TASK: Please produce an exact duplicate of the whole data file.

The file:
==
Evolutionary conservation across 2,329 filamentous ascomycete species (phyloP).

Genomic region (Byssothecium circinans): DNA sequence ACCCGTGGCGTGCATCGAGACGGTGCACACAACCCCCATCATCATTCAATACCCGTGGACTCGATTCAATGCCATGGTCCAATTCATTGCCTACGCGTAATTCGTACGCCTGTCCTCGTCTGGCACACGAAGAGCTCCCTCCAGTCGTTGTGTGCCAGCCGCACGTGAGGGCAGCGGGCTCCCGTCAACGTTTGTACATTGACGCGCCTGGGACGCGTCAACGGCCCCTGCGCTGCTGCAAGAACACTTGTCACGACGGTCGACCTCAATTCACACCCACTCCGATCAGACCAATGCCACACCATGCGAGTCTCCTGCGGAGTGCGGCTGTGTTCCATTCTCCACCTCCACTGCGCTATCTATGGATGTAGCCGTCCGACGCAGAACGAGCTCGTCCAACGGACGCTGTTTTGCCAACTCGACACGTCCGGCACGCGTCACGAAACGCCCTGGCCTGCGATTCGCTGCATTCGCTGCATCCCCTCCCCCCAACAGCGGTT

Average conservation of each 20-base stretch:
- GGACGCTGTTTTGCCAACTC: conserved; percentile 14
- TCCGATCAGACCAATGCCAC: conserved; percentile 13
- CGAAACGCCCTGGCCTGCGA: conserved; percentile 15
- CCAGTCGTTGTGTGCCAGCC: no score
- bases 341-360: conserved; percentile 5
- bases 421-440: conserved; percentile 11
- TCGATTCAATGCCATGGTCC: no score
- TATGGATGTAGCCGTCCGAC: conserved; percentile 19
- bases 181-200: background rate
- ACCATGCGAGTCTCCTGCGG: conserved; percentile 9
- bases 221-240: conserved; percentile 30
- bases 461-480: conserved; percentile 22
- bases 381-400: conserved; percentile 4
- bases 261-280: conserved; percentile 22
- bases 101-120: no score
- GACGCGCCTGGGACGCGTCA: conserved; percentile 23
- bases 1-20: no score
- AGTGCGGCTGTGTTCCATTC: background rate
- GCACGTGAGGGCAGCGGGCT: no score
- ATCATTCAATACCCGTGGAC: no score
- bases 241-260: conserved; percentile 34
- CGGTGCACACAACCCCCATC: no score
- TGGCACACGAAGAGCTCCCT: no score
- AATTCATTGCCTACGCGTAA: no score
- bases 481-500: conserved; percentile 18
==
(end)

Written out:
Evolutionary conservation across 2,329 filamentous ascomycete species (phyloP).

Genomic region (Byssothecium circinans): DNA sequence ACCCGTGGCGTGCATCGAGACGGTGCACACAACCCCCATCATCATTCAATACCCGTGGACTCGATTCAATGCCATGGTCCAATTCATTGCCTACGCGTAATTCGTACGCCTGTCCTCGTCTGGCACACGAAGAGCTCCCTCCAGTCGTTGTGTGCCAGCCGCACGTGAGGGCAGCGGGCTCCCGTCAACGTTTGTACATTGACGCGCCTGGGACGCGTCAACGGCCCCTGCGCTGCTGCAAGAACACTTGTCACGACGGTCGACCTCAATTCACACCCACTCCGATCAGACCAATGCCACACCATGCGAGTCTCCTGCGGAGTGCGGCTGTGTTCCATTCTCCACCTCCACTGCGCTATCTATGGATGTAGCCGTCCGACGCAGAACGAGCTCGTCCAACGGACGCTGTTTTGCCAACTCGACACGTCCGGCACGCGTCACGAAACGCCCTGGCCTGCGATTCGCTGCATTCGCTGCATCCCCTCCCCCCAACAGCGGTT

Average conservation of each 20-base stretch:
- GGACGCTGTTTTGCCAACTC: conserved; percentile 14
- TCCGATCAGACCAATGCCAC: conserved; percentile 13
- CGAAACGCCCTGGCCTGCGA: conserved; percentile 15
- CCAGTCGTTGTGTGCCAGCC: no score
- bases 341-360: conserved; percentile 5
- bases 421-440: conserved; percentile 11
- TCGATTCAATGCCATGGTCC: no score
- TATGGATGTAGCCGTCCGAC: conserved; percentile 19
- bases 181-200: background rate
- ACCATGCGAGTCTCCTGCGG: conserved; percentile 9
- bases 221-240: conserved; percentile 30
- bases 461-480: conserved; percentile 22
- bases 381-400: conserved; percentile 4
- bases 261-280: conserved; percentile 22
- bases 101-120: no score
- GACGCGCCTGGGACGCGTCA: conserved; percentile 23
- bases 1-20: no score
- AGTGCGGCTGTGTTCCATTC: background rate
- GCACGTGAGGGCAGCGGGCT: no score
- ATCATTCAATACCCGTGGAC: no score
- bases 241-260: conserved; percentile 34
- CGGTGCACACAACCCCCATC: no score
- TGGCACACGAAGAGCTCCCT: no score
- AATTCATTGCCTACGCGTAA: no score
- bases 481-500: conserved; percentile 18